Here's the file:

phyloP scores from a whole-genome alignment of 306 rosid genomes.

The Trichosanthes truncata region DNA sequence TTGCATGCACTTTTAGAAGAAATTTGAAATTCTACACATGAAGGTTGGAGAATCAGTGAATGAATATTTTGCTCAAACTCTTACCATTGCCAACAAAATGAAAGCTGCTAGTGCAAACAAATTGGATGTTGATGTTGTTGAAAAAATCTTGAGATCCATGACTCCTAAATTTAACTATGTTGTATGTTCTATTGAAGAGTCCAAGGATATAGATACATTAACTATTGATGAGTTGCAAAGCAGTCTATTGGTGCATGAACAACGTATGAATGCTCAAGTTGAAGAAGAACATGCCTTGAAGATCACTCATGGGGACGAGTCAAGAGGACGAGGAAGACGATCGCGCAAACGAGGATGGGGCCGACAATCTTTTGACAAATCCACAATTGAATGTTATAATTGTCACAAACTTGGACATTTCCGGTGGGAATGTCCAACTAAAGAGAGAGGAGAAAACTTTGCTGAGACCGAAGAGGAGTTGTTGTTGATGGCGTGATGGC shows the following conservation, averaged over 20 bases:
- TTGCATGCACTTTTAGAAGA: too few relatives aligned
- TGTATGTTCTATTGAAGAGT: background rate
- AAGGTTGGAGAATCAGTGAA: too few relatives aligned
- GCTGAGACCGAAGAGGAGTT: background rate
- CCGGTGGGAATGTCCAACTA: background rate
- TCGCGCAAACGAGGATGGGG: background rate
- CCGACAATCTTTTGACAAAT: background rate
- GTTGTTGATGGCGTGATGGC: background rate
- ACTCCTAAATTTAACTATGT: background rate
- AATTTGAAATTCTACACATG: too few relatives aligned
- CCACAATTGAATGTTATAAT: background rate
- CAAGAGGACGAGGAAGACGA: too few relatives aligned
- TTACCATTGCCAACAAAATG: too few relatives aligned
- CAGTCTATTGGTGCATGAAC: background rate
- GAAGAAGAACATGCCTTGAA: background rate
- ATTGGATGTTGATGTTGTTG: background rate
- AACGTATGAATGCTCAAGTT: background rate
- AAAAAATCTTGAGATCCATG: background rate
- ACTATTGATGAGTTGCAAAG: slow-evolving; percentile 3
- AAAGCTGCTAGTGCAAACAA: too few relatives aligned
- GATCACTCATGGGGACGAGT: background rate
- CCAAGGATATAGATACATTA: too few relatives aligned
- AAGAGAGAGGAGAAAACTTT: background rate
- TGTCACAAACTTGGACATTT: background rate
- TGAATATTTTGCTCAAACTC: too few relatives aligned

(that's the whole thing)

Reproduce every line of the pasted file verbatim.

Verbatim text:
phyloP scores from a whole-genome alignment of 306 rosid genomes.

The Trichosanthes truncata region DNA sequence TTGCATGCACTTTTAGAAGAAATTTGAAATTCTACACATGAAGGTTGGAGAATCAGTGAATGAATATTTTGCTCAAACTCTTACCATTGCCAACAAAATGAAAGCTGCTAGTGCAAACAAATTGGATGTTGATGTTGTTGAAAAAATCTTGAGATCCATGACTCCTAAATTTAACTATGTTGTATGTTCTATTGAAGAGTCCAAGGATATAGATACATTAACTATTGATGAGTTGCAAAGCAGTCTATTGGTGCATGAACAACGTATGAATGCTCAAGTTGAAGAAGAACATGCCTTGAAGATCACTCATGGGGACGAGTCAAGAGGACGAGGAAGACGATCGCGCAAACGAGGATGGGGCCGACAATCTTTTGACAAATCCACAATTGAATGTTATAATTGTCACAAACTTGGACATTTCCGGTGGGAATGTCCAACTAAAGAGAGAGGAGAAAACTTTGCTGAGACCGAAGAGGAGTTGTTGTTGATGGCGTGATGGC shows the following conservation, averaged over 20 bases:
- TTGCATGCACTTTTAGAAGA: too few relatives aligned
- TGTATGTTCTATTGAAGAGT: background rate
- AAGGTTGGAGAATCAGTGAA: too few relatives aligned
- GCTGAGACCGAAGAGGAGTT: background rate
- CCGGTGGGAATGTCCAACTA: background rate
- TCGCGCAAACGAGGATGGGG: background rate
- CCGACAATCTTTTGACAAAT: background rate
- GTTGTTGATGGCGTGATGGC: background rate
- ACTCCTAAATTTAACTATGT: background rate
- AATTTGAAATTCTACACATG: too few relatives aligned
- CCACAATTGAATGTTATAAT: background rate
- CAAGAGGACGAGGAAGACGA: too few relatives aligned
- TTACCATTGCCAACAAAATG: too few relatives aligned
- CAGTCTATTGGTGCATGAAC: background rate
- GAAGAAGAACATGCCTTGAA: background rate
- ATTGGATGTTGATGTTGTTG: background rate
- AACGTATGAATGCTCAAGTT: background rate
- AAAAAATCTTGAGATCCATG: background rate
- ACTATTGATGAGTTGCAAAG: slow-evolving; percentile 3
- AAAGCTGCTAGTGCAAACAA: too few relatives aligned
- GATCACTCATGGGGACGAGT: background rate
- CCAAGGATATAGATACATTA: too few relatives aligned
- AAGAGAGAGGAGAAAACTTT: background rate
- TGTCACAAACTTGGACATTT: background rate
- TGAATATTTTGCTCAAACTC: too few relatives aligned